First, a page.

Commentary: In Midwest, bipartisan support for clean energy

Alli Gold Roberts is a Policy Associate at Ceres.

Alli Gold Roberts is a Policy Associate at Ceres.

Get consumer-brand companies, investors and state lawmakers from both sides of the aisle together in a room to talk about clean energy, and watch what happens.

Common sense prevails, and clean energy investments and policies come out on top.

At the recent NASEO Energy Outlook Conference in Washington D.C., Ceres and NASEO (the National Association of State Energy Officials) offered state energy officials a rare opportunity to connect with consumer brands and investors to discuss renewable energy and energy efficiency and the implications for state energy policies.

The response was overwhelming. Over two dozen representatives from 18 states, including Oklahoma, Utah, Minnesota, Michigan, and Missouri, packed the room. Unlike our national representatives in Washington, these state officials—representing red, blue, and purple states alike—managed to reach some key areas of agreement.

The conversation was rich, pointed and issue-oriented. Here are some highlights.

General Mills and eBay discussed their corporate commitments to clean energy and the importance of supportive state policies in encouraging such investments. Impax Asset Management, Calvert Investments and Hannon Armstrong—all members of Ceres’ Investor Network on Climate Risk (INCR)—detailed their efforts to expand clean energy investments, and polices that will help them do more, such as third-party power purchase agreements (PPAs), state renewable portfolio standards and the EPA’s proposal for reducing carbon emissions from power plants.

“As investors in a wide range of companies—from utilities to consumer goods companies—we’re always dismayed to hear the antiquated argument that policies intended to reduce pollution are bad for business,” said Stu Dalheim, a vice president at Calvert Investments. “In fact, we believe the standards EPA has proposed for power plant carbon emissions provide an opportunity to scale policies that work and catalyze corporate clean energy efforts.”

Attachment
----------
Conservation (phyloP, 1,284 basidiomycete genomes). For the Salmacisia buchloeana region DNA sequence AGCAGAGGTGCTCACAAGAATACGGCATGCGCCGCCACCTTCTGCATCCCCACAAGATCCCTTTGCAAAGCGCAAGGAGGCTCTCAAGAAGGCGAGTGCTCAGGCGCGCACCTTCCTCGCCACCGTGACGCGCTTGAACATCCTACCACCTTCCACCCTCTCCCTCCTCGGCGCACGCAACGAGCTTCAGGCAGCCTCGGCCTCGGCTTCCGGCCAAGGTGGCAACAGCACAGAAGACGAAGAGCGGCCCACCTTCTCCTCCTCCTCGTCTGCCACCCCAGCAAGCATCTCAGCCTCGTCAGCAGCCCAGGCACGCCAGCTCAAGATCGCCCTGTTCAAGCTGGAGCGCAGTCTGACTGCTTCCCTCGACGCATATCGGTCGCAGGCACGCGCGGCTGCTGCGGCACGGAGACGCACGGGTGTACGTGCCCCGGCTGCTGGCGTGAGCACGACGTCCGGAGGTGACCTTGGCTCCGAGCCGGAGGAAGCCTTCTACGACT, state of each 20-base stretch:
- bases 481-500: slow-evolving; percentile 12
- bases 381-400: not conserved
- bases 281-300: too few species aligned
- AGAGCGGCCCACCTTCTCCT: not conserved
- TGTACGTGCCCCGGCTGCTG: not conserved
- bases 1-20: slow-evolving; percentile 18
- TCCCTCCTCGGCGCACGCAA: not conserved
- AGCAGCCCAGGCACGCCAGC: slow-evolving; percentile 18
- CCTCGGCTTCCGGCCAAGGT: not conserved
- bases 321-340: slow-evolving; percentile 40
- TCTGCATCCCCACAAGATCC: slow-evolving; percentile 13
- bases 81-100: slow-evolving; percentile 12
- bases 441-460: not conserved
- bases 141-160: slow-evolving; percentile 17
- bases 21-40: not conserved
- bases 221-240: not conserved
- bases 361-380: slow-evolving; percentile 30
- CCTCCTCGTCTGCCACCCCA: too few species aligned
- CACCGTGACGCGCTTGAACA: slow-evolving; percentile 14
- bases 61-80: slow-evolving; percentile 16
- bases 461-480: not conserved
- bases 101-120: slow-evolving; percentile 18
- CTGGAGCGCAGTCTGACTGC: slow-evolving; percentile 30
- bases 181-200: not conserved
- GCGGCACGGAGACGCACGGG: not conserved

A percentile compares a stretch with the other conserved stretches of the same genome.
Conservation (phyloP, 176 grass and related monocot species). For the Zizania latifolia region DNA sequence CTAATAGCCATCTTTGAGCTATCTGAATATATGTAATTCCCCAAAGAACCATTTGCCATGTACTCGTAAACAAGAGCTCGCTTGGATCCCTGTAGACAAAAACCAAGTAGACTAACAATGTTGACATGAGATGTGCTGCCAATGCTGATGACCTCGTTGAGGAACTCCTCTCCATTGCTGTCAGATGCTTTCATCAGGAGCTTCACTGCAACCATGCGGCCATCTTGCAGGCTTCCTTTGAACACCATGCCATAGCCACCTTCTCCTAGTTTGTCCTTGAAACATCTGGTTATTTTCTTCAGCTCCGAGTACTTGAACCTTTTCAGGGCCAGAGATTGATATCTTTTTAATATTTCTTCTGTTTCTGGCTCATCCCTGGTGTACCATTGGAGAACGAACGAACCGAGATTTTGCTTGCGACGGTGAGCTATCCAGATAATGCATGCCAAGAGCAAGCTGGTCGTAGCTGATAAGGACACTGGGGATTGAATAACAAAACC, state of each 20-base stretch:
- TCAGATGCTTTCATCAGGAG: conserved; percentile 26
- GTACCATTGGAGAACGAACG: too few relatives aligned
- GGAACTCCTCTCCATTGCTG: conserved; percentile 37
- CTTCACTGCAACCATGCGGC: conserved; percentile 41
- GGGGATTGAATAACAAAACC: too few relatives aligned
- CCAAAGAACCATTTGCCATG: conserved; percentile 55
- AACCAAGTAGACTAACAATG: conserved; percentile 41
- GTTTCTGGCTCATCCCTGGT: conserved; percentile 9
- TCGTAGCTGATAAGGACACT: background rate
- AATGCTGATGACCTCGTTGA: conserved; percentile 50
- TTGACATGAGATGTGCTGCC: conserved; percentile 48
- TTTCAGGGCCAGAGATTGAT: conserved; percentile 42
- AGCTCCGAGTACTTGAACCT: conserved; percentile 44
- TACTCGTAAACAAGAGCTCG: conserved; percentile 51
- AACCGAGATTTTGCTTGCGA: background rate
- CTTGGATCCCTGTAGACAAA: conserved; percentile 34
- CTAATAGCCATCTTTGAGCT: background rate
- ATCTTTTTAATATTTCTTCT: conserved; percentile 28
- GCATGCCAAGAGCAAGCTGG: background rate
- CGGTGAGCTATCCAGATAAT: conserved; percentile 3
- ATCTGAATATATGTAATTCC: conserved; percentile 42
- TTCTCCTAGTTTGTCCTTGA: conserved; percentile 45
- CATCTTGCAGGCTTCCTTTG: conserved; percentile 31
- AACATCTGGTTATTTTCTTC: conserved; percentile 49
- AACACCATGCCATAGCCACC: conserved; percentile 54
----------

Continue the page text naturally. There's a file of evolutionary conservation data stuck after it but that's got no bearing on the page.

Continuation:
State officials, in response, talked about their efforts to diversify and decarbonize their energy portfolios. Governors and state energy officials from around the country have made the development and implementation of state energy plans a priority, especially in light of EPA’s Clean Power Plan. Many states are grappling with their own efforts to expand renewable energy, attract investment and create jobs.

Key findings from the discussion include the following:

Clean energy policies work. Energy officials from several Midwest states discussed the value and importance of clean energy incentives in helping to lower energy costs, cut emissions, boost investment and create jobs. It’s important to recognize when policies have led to success. Renewable portfolio standards, alternative energy tax credits, and solar rebate programs are all examples of policies that have moved the market and helped create a burgeoning clean energy industry in states like Iowa, Hawaii, Minnesota and Kansas. Many of these policies have been tested and achieved positive results for communities around the country.

Policy attracts investment. In 2013, eBay committed to sourcing 8% of its energy from clean sources by 2015. It worked with the Utah legislature to pass a bill making contracting for renewable power possible in the state. The legislation enabled eBay to power a new data center in Utah with solar, fuel cells and waste heat.

According to a recent report, Power Forward 2.0, 43 percent of Fortune 500 companies have goals for boosting renewable energy sourcing and reducing carbon emissions. Among the largest Fortune 100 companies, 60 percent have these goals and are saving a combined $1.1 billion in energy costs annually through their efforts.

Diversification and choice is key. A free market allows individuals to choose the technologies and tools they want to invest in and innovate to overcome challenges. In many states across the country, it’s still illegal for companies to enter into PPAs and procure renewable energy, even when it may be the cheapest source of energy. PPAs allow companies to lock in a fixed rate for their energy costs for up to 20 or 25 years, making renewable energy an attractive choice over fossil fuel energy sources which are more prone to volatile price swings.

Policymakers need to hear more from the private sector. Multiple state energy officials expressed an interest in hearing from more companies and investors about their support for, and adoption of, clean energy. Multiple states expressed that they hadn’t heard from investors and companies adopting clean energy in their states. There have likely been missed opportunities for public-private partnerships, investment opportunities, and innovation.

Clean energy solutions are about dollars and cents for policymakers, companies and investors around the country. It’s clear that there’s more work to be done and the private sector needs to continue to speak up about the need for policies to help level the playing field, combat the impacts of climate change, and drive investment into the states.

Alli Gold Roberts is a Policy Associate at Ceres. 

One thought on “Commentary: In Midwest, bipartisan support for clean energy

  1. If you are serious about clean (and cheap) energy, then you will look at LENR.